The SETI Institute and NASA have confirmed the discovery of Kepler 452b, the most Earth-like planet ever encountered. Located in the Goldilocks zone of its host star, this planet would have “just the right” conditions to support liquid water and possibly even life. This extraordinary world was spotted by the Kepler Space Telescope and is the first confirmed planet among over 500 potential candidates being added to the mission’s catalogue.
“Kepler 452b takes us one step closer to understanding how many habitable planets are out there,” said Joseph Twicken, SETI’s lead scientific programmer for the Kepler mission.
The planet is 1,400 light-years away from our Solar System and orbits a star astronomers call our Sun’s cousin. While this star is four percent more massive and ten percent brighter, the distance between it and Kepler 452b is approximately the same as Earth’s distance from the Sun. The planet itself has a radius 60 percent larger than Earth and is suspected to be rocky, with a thick atmosphere and a significant amount of water.
Kepler 452b’s host star is 1.5 billion years older than ours, and will give scientists a glimpse into how the Sun’s age will eventually affect Earth. “The increasing energy from its aging sun might be heating the surface and evaporating any oceans. The water vapor would be lost from the planet forever,” said Doug Caldwell, a SETI scientist assigned to the Kepler mission. “Kepler 452b could be experiencing now what the Earth will undergo more than a billion years from now, as the Sun ages and grows brighter.”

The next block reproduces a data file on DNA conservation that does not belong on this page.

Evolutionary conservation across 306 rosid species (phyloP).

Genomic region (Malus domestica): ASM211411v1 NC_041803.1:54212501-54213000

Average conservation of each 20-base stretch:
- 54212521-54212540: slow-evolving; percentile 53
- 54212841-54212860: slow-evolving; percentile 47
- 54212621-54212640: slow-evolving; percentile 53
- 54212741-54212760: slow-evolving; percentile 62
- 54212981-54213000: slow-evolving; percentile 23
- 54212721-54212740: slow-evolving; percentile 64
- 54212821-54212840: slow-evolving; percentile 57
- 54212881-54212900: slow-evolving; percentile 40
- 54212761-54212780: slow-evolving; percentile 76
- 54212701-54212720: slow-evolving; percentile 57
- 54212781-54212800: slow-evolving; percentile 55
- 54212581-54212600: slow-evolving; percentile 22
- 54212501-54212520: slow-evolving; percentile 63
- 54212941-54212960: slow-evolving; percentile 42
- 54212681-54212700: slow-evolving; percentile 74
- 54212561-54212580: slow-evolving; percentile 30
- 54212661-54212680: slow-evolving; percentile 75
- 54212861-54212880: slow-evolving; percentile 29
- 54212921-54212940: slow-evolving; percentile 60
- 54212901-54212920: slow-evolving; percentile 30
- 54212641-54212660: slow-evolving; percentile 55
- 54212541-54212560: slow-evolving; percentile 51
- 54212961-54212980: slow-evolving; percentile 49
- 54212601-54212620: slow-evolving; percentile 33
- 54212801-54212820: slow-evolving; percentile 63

Launched nine years ago, The Kepler Space Telescope identifies possible planets by using the ‘transit method’ of observing the periodically dimming light of the stars in its trajectory. We know definitively that there are three types of exoplanets littering the galaxy: ice giants, gas giants and hot super-Earths. The Kepler mission’s challenge is to find terrestrial planets that are one half to two times the size of Earth. The ultimate goal is to determine the percentage of the hundreds of billions of stars that might be home to such a world.
Kepler has already identified more than 1,000 exoplanets since the beginning of its journey, by measuring the depth of the ‘transit’ and the size of their stars. A planet’s average temperature can be calculated using the distance of the orbit and the temperature of the star. This is the determining measurement when classifying an exoplanet as habitable. Before today’s announcement, the two most Earth-like planets discovered were Kepler 438b and Kepler 442b, which are larger than Earth and orbit red dwarfs—stars that are significantly cooler than the Sun.
“Exoplanets, especially small Earth-size worlds, belonged within the realm of science fiction just 21 years ago. Today, and thousands of discoveries later, astronomers are on the cusp of finding something people have dreamed about for thousands of years — another Earth,” teased NASA prior to today’s press conference.
Robin Seemangal focuses on NASA and advocacy for space exploration. He was born and raised in Brooklyn, where he currently resides. Find him on Instagram for more space-related content: @not_gatsby